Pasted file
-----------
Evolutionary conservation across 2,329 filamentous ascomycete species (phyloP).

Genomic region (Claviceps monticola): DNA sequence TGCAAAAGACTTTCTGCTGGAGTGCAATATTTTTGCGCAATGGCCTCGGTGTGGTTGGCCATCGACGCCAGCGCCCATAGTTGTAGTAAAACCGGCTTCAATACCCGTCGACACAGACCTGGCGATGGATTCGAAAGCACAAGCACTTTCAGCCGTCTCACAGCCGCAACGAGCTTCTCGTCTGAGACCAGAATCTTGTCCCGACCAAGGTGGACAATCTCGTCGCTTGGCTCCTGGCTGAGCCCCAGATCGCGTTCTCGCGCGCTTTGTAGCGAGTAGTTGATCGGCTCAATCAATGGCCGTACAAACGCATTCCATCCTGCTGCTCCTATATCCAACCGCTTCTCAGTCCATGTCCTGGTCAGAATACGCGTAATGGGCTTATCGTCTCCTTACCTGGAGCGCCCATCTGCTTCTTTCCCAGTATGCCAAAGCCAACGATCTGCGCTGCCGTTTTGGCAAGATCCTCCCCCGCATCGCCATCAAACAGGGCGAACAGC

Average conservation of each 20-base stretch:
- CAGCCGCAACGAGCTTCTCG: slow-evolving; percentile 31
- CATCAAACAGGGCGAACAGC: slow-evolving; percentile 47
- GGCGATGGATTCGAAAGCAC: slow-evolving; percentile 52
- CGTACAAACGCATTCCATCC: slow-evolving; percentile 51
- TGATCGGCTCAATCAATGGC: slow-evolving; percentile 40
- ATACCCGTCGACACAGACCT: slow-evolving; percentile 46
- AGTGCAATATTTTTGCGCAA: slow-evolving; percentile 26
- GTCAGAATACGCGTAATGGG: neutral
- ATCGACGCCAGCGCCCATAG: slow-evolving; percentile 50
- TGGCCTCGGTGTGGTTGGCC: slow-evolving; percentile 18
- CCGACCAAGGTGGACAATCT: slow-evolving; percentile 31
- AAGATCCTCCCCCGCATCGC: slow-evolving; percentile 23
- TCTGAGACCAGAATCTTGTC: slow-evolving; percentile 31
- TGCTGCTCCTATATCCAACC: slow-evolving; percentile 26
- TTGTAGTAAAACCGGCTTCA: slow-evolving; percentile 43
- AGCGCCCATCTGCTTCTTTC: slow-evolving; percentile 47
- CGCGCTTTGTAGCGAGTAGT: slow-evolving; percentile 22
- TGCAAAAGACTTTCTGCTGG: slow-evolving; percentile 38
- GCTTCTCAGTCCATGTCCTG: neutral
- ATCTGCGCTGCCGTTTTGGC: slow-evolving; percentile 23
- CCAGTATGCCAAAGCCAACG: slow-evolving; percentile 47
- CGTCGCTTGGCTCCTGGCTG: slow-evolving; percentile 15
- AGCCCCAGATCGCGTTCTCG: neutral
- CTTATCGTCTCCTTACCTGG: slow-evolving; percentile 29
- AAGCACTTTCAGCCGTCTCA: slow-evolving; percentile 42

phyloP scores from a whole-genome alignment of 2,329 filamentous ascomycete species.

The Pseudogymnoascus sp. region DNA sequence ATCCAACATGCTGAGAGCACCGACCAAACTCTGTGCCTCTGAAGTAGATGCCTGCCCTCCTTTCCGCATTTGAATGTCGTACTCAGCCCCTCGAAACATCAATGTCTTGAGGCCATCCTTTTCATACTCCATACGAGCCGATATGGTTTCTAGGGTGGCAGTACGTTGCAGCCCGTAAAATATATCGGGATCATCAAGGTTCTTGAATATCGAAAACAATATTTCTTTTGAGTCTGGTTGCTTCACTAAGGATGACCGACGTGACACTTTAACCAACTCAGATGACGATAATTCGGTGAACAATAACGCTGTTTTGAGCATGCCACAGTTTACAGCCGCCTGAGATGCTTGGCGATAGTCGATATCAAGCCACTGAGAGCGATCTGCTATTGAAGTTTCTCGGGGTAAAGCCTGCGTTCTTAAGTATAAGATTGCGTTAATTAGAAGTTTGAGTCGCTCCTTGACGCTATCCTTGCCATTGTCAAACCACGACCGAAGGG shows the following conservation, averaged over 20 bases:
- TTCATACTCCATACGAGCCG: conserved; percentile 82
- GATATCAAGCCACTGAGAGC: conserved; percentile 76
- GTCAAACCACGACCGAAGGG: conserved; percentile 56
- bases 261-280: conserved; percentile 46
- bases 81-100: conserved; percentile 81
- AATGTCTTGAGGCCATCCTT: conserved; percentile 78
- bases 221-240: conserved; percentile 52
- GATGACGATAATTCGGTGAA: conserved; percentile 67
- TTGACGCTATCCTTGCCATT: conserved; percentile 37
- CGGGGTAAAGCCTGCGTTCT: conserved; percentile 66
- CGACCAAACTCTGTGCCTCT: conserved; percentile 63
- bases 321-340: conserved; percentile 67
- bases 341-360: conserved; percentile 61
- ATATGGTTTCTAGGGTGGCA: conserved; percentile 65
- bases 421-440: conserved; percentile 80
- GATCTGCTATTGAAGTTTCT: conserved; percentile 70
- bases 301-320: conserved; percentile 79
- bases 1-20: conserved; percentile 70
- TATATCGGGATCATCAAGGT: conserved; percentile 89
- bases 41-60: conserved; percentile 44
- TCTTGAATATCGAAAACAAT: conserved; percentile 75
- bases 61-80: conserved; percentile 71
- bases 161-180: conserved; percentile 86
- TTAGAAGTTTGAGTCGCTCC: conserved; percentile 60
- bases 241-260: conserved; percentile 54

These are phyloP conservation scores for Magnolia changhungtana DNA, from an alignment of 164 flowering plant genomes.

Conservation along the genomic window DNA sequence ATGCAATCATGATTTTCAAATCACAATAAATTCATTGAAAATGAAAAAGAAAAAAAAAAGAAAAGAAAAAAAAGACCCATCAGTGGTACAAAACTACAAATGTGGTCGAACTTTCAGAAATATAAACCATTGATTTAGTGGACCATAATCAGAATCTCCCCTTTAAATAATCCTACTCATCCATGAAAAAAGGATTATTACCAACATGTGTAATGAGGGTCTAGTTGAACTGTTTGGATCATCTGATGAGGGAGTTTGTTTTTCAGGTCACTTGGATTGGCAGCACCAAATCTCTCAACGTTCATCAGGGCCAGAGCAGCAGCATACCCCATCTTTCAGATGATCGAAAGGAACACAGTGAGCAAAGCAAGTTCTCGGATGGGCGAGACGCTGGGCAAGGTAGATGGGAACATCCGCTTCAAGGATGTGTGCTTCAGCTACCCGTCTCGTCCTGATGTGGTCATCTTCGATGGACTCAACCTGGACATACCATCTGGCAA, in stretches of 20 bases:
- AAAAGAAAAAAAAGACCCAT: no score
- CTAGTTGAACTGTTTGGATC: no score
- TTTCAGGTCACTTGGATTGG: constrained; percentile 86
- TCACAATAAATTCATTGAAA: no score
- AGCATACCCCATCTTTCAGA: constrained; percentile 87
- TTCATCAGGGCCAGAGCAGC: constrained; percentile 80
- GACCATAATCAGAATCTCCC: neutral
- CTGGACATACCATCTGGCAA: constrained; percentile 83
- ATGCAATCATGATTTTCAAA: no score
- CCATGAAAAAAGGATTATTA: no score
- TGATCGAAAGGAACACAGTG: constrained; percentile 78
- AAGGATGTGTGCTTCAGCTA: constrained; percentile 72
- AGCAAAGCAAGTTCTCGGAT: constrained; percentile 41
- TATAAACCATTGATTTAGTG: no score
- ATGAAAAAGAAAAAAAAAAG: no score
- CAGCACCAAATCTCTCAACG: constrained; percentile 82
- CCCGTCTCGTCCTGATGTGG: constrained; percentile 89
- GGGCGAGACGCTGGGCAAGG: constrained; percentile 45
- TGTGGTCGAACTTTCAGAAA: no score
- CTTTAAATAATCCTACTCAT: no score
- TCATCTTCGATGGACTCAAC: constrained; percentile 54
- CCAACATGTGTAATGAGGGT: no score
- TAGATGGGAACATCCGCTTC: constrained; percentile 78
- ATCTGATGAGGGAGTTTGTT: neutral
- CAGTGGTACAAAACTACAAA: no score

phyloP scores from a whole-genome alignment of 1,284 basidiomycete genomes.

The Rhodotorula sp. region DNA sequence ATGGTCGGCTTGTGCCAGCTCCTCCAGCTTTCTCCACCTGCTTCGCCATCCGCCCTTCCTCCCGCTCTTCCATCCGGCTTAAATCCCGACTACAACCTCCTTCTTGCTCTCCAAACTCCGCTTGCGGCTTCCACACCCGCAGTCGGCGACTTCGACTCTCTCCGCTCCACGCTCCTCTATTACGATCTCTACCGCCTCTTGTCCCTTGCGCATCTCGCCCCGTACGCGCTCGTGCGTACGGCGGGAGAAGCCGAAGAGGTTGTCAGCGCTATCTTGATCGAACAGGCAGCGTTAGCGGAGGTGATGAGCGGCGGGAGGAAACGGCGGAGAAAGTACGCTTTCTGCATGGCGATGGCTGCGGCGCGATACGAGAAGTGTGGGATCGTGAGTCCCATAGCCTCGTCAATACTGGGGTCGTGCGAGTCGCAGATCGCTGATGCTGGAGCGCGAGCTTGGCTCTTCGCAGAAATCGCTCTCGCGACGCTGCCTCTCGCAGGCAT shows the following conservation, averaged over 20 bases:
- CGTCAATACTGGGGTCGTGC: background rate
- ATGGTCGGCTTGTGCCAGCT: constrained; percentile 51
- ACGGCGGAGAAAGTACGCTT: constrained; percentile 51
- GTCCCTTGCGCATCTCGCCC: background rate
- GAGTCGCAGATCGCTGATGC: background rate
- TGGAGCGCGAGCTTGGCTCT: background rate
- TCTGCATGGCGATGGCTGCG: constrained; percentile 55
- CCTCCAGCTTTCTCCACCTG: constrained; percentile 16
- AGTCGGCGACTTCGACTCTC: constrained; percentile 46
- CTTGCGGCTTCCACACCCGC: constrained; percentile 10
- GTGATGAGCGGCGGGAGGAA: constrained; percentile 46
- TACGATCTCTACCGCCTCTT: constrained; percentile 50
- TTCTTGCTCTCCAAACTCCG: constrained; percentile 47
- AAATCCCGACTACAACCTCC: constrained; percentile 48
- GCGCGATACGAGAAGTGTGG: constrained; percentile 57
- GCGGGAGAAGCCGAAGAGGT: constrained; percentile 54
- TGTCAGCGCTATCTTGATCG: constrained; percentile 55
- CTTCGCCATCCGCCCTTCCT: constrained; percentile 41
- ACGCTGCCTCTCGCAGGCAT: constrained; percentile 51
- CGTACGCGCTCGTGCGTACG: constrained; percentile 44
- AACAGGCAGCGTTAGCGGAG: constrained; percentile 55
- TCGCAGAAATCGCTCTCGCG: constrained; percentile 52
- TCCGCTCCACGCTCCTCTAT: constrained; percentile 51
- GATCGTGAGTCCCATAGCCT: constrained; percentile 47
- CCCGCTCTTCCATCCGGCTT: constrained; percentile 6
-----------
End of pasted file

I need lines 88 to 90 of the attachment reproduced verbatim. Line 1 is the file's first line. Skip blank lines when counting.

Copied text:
- GTCCCTTGCGCATCTCGCCC: background rate
- GAGTCGCAGATCGCTGATGC: background rate
- TGGAGCGCGAGCTTGGCTCT: background rate